The expansion of the concept of emotional labor in this regard seems to have begun in the early 1990s, which is roughly when queer Theory started to develop and feminism started to be partly subsumed by gender studies, though it wasn’t from these veins of thought that the expansion emerged. At the time, the argument was made that emotional labor was gendered particularly because of its important role in the rapidly growing service industry, which predominantly employed, affected, and made these demands of women. This seems to have been a further development of a distinctly Marxian concept from feminism in the early 1980s that sought to describe the problematic capitalist commodification of emotional regulation in the workplace, again especially for women (see also, socialism). Sexism was attributed as the reason that these expectations were placed in an unbalanced fashion upon women, especially as a form of difficult but unpaid (and underappreciated) specialist labor.
How the concept made the jump from the workplace to everyday relationships and states of being appears to be somewhat complicated, with multiple lines of critical scholarship in the 1980s and 1990s taking it up so that it became relatively established “wisdom” by the early 2000s. It seems quite clear that within queer Theory and gender studies, the concept piggybacked from the workplace into everyday life and states of being on the back of Judith Butler’s concept of gender performativity, which explains that doing gender is a performative process. This concept would also explain that it takes (emotional) work to do one’s gender, particularly when one does not feel like one’s gender (or sexuality, or sex) is accepted or represented within heteronormative, cisnormative, homophobic, and/or transphobic society (see also, normativity and violence of categorization). In this conception of emotional labor, merely having negative and stressful emotions, usually connected to identity and work relevant to doing identity politics, even if self-generated, is considered to be a form of labor that is usually unrecognized and uncompensated.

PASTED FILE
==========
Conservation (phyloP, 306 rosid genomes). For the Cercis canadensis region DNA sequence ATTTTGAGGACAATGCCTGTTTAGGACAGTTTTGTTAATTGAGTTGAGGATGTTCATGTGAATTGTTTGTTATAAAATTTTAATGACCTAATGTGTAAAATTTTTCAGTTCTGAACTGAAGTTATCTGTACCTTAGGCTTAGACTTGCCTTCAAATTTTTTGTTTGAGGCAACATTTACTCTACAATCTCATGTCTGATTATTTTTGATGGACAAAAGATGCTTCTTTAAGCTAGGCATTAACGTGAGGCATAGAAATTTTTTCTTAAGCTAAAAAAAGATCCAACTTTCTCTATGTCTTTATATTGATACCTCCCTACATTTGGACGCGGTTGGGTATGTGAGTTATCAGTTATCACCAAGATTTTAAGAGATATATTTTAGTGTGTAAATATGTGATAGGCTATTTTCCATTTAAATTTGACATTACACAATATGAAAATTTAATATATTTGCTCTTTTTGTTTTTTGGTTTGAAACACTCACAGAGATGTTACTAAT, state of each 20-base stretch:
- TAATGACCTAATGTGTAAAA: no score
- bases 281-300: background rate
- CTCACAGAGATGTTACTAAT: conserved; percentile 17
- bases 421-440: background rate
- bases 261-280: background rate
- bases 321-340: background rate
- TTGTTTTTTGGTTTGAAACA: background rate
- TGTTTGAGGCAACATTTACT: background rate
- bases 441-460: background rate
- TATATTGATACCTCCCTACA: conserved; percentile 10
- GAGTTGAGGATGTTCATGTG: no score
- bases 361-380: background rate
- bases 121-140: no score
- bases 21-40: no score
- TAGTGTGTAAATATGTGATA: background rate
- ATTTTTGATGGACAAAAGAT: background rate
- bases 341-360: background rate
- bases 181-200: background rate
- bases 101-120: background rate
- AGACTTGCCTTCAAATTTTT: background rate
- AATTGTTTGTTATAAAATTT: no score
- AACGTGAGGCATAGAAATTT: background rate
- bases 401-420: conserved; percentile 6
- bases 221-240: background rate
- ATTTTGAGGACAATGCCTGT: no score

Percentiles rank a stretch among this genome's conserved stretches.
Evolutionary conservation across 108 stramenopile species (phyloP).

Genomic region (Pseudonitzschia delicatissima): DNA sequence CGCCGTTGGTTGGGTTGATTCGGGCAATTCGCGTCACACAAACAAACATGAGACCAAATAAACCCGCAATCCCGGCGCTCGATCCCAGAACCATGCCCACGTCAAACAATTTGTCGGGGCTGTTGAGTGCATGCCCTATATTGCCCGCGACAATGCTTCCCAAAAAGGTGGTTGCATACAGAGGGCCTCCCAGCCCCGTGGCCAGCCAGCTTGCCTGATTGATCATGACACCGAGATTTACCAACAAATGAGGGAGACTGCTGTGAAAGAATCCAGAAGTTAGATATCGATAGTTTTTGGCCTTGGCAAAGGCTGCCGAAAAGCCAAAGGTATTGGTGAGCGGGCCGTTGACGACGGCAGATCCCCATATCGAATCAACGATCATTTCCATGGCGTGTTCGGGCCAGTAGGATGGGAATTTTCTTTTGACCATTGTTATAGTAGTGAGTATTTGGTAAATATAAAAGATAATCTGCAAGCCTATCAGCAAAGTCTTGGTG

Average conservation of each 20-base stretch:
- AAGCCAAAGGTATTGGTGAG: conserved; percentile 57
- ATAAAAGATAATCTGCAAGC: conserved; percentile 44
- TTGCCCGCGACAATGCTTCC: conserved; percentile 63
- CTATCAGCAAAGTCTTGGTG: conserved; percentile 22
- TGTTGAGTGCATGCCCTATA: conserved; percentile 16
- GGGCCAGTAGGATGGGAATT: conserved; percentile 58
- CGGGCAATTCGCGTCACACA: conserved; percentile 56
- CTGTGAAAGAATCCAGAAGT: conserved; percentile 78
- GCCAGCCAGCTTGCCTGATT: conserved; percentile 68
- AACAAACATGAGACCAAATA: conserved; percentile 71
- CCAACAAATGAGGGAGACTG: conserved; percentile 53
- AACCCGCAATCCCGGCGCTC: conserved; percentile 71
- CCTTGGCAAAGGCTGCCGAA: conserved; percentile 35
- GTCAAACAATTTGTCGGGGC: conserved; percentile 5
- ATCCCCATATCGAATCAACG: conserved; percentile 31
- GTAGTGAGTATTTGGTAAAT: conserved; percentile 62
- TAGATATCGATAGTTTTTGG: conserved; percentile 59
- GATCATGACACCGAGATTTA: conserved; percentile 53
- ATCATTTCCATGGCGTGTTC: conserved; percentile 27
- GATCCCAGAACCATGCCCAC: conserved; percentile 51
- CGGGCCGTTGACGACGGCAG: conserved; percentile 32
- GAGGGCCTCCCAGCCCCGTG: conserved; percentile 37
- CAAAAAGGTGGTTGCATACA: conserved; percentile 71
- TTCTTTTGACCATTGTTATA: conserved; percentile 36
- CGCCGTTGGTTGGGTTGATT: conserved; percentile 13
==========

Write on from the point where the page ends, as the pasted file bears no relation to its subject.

The notion also begins to appear in black feminist and critical race Theory thought by the 1990s, talking about the emotional labor required both to be black (see also, acting white, double consciousness, and blackness) and to explain racism to white people. This has recently developed into the concept of “epistemic exploitation,” which indicates that it is, in fact, a form of exploitation for white people to ask people of color, especially black people, to explain racism to them because it is to their own benefit (see also, good white). This is usually invoked after explaining to white people that they must learn about racism from people who experience it (see also, lived experience, ways of knowing, and racial knowledge, and also epistemic injustice, epistemic oppression, and epistemic violence). The continual experience of microaggressions (better known as slights) is also sometimes deemed to be a cause of having to do emotional labor—in being expected to suppress frustration, hurt, and anger in response to them—in contemporary Theory.
Within critical pedagogy, emotional labor is a concept that gets rather a lot of attention. It Theorized, for example, that the challenge of explaining oppression or of merely being a member of a minoritized group to dominant and privileged groups takes an emotional toll (sometimes by claiming this forces them to live their trauma, meaning the “trauma” of being oppressed and experiencing oppression). This is where the concept of epistemic exploitation becomes most relevant because students or teachers in minoritized groups who wish to educate or are called upon to testify about privilege and oppression are thereby having their emotional labor exploited by the members of the dominant groups in the classroom setting.
Critical pedagogy also devotes a significant amount of attention to Theorizing ways in which critical educators have an increased workload in terms of emotional labor, both in presenting and facilitating these sensitive topics and, more importantly, in having to manage and deal with inevitable student resistance to these presentations (see also, white fragility, privilege-preserving epistemic pushback, epistemic friction, and pedagogy of discomfort). This—the systematic irritation of students by making everything about identity as an “educational” experience and many of them not liking it—is specifically Theorized to exact an additional unpaid emotional toll on the educators perpetrating this form of ideologically motivated emotional blackmail on their classes. This is Theorized to be because activists of this sort tend to care too much (as can be read in an example below), which is probably true.